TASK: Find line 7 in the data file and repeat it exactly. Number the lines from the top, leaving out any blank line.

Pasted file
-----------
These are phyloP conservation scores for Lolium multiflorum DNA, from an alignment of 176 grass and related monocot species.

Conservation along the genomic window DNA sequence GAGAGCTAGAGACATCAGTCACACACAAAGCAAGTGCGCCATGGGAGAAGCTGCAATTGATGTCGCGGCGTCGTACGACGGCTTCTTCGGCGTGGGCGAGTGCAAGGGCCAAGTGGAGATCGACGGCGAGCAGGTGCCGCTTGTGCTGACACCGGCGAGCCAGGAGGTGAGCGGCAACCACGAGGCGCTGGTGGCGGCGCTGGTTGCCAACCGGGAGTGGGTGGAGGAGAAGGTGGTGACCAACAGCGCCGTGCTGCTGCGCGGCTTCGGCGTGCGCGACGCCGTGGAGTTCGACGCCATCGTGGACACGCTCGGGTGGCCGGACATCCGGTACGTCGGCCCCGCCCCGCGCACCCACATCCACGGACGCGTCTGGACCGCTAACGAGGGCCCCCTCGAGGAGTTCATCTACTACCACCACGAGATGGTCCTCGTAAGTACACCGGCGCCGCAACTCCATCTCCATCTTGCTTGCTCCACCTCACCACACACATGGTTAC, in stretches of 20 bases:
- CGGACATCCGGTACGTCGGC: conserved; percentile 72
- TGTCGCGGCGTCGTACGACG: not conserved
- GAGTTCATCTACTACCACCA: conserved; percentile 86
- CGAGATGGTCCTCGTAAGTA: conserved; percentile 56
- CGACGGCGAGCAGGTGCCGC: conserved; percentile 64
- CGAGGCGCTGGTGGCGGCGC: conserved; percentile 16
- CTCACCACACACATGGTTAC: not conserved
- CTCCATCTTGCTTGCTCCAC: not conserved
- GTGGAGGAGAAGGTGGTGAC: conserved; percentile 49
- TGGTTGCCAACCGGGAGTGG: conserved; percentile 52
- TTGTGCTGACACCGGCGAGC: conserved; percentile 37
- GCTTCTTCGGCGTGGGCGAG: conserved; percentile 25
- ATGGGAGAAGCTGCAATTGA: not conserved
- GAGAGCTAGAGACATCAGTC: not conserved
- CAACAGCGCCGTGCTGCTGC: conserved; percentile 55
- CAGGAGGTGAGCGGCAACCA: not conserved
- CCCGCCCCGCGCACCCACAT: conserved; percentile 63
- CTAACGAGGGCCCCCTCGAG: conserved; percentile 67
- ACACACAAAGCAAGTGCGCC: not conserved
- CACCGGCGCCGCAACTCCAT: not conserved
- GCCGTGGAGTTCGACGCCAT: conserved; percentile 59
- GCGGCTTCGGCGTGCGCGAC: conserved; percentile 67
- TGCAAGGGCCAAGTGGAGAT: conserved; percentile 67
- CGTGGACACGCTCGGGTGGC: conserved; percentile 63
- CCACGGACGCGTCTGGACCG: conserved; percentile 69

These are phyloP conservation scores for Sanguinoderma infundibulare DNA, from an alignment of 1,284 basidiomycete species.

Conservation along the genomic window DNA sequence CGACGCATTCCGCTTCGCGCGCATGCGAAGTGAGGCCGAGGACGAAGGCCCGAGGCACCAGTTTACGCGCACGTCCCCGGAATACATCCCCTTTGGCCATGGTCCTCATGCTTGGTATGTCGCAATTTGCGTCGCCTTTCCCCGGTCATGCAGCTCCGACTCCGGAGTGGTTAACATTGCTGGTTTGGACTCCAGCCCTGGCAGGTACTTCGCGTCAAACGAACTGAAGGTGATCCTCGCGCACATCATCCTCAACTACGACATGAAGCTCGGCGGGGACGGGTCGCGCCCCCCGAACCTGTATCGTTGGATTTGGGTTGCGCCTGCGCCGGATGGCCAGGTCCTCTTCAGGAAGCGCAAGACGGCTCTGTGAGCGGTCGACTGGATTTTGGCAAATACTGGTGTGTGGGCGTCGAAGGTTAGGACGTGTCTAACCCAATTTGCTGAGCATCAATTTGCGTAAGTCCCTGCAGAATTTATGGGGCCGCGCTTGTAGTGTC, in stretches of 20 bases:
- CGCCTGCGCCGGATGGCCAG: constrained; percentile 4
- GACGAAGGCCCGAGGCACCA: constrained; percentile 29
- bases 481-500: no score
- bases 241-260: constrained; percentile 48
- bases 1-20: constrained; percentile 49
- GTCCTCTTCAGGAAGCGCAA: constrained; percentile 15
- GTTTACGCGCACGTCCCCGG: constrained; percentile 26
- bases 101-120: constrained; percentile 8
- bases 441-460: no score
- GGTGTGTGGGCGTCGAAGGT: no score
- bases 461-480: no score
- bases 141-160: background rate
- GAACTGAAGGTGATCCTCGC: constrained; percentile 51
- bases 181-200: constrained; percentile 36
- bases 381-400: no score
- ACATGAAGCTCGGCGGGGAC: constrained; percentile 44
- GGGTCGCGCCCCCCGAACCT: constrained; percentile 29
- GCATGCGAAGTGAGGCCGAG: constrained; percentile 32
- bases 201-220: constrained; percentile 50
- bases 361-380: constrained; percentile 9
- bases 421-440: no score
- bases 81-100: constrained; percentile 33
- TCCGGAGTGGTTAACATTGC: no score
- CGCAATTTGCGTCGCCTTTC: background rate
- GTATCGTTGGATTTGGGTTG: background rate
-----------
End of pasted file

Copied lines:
- CGACGGCGAGCAGGTGCCGC: conserved; percentile 64